Just northwest of Patrick’s Mound 35 is what appears to be a small, round mound with a flat top, Mound 18. Mound 18 is indicated on the UVVM Map as a lobe in a contour line, and it has the appearance today of a low dome approximately 1 meter (3.3 feet) high. The change in appearance since Patrick’s time is undoubtedly due to cultivation over the last one hundred years. Earlier maps estimate Mound 18’s height as from 6 to 10 feet (1.85 to 3.05 meters), the McAdams and Thomas maps both give a height of 10 feet (3.05 meters). Early maps do not agree on the location of the mound. However, the Patrick Map was more carefully surveyed than either the Thomas or Peterson-McAdams maps, and the location indicated by Patrick corresponds more closely to contemporary aerial photos and contour data.
Early excavations were conducted in the vicinity of Mound 18 and the mounds that form a line heading east *from it, Mounds 19 to 26. Stephen Peet made the following reference in The American Antiguarian:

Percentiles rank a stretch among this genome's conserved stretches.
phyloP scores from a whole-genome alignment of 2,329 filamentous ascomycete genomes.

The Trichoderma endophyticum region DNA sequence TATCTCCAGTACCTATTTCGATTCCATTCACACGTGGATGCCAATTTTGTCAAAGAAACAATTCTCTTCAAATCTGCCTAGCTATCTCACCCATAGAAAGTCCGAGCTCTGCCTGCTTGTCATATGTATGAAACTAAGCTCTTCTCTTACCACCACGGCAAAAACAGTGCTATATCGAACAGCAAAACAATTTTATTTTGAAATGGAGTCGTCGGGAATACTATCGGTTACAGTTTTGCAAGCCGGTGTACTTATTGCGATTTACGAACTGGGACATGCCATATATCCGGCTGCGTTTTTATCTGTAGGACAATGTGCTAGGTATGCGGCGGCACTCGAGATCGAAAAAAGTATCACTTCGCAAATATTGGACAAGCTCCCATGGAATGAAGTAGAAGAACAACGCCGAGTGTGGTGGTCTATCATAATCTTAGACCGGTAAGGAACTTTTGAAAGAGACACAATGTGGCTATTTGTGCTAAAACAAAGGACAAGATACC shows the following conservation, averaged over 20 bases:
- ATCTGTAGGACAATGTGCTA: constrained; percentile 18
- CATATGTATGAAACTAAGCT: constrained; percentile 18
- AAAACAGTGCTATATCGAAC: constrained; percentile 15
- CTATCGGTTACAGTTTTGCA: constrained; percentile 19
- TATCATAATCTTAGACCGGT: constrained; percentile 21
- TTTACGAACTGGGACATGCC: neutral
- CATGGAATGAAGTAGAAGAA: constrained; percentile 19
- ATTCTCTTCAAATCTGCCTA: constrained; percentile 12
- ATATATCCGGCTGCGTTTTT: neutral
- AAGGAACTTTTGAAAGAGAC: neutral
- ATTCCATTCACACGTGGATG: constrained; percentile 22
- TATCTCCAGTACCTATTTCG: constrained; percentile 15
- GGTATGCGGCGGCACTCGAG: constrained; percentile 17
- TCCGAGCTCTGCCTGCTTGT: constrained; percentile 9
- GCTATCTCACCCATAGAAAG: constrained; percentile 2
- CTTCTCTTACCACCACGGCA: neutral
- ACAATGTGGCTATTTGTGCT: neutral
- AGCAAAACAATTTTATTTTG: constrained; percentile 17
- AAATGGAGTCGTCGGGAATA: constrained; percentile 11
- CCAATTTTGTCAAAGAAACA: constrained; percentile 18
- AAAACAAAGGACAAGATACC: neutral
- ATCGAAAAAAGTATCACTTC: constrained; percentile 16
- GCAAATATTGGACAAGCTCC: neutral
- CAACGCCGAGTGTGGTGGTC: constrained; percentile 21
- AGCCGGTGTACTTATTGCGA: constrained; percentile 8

Mr. Ramey, the owner of the mound, speaks about digging in one part of the field and finding heaps of bones eight feet deep, and says that the bones are everywhere present. The workmen who were engaged in digging ditches for under draining had a few days before they came upon large quantities of pottery and skeletons of large size, but had carelessly broken them instead of preserving them. As to the character of the pottery and the patterns contained in them, we noticed some remarkable resemblance’s between the pieces exhumed here and those which are found in the stone graves of Tennessee. One specimen was especially interesting. It represented a squirrel holding in its paws a stick, the teeth placed around the stick as if gnawing it, the whole making a handle to the vessel. We noticed also a frog shaped pipe made from sandstone and many other animal-shaped and bird-shaped forms. The object which impressed us most was a sandstone tablet, which contained figures very much like those found upon the inscribed tablets taken from one of the mounds of the Etowah Group in Georgia. [Peet 1891: 9-10]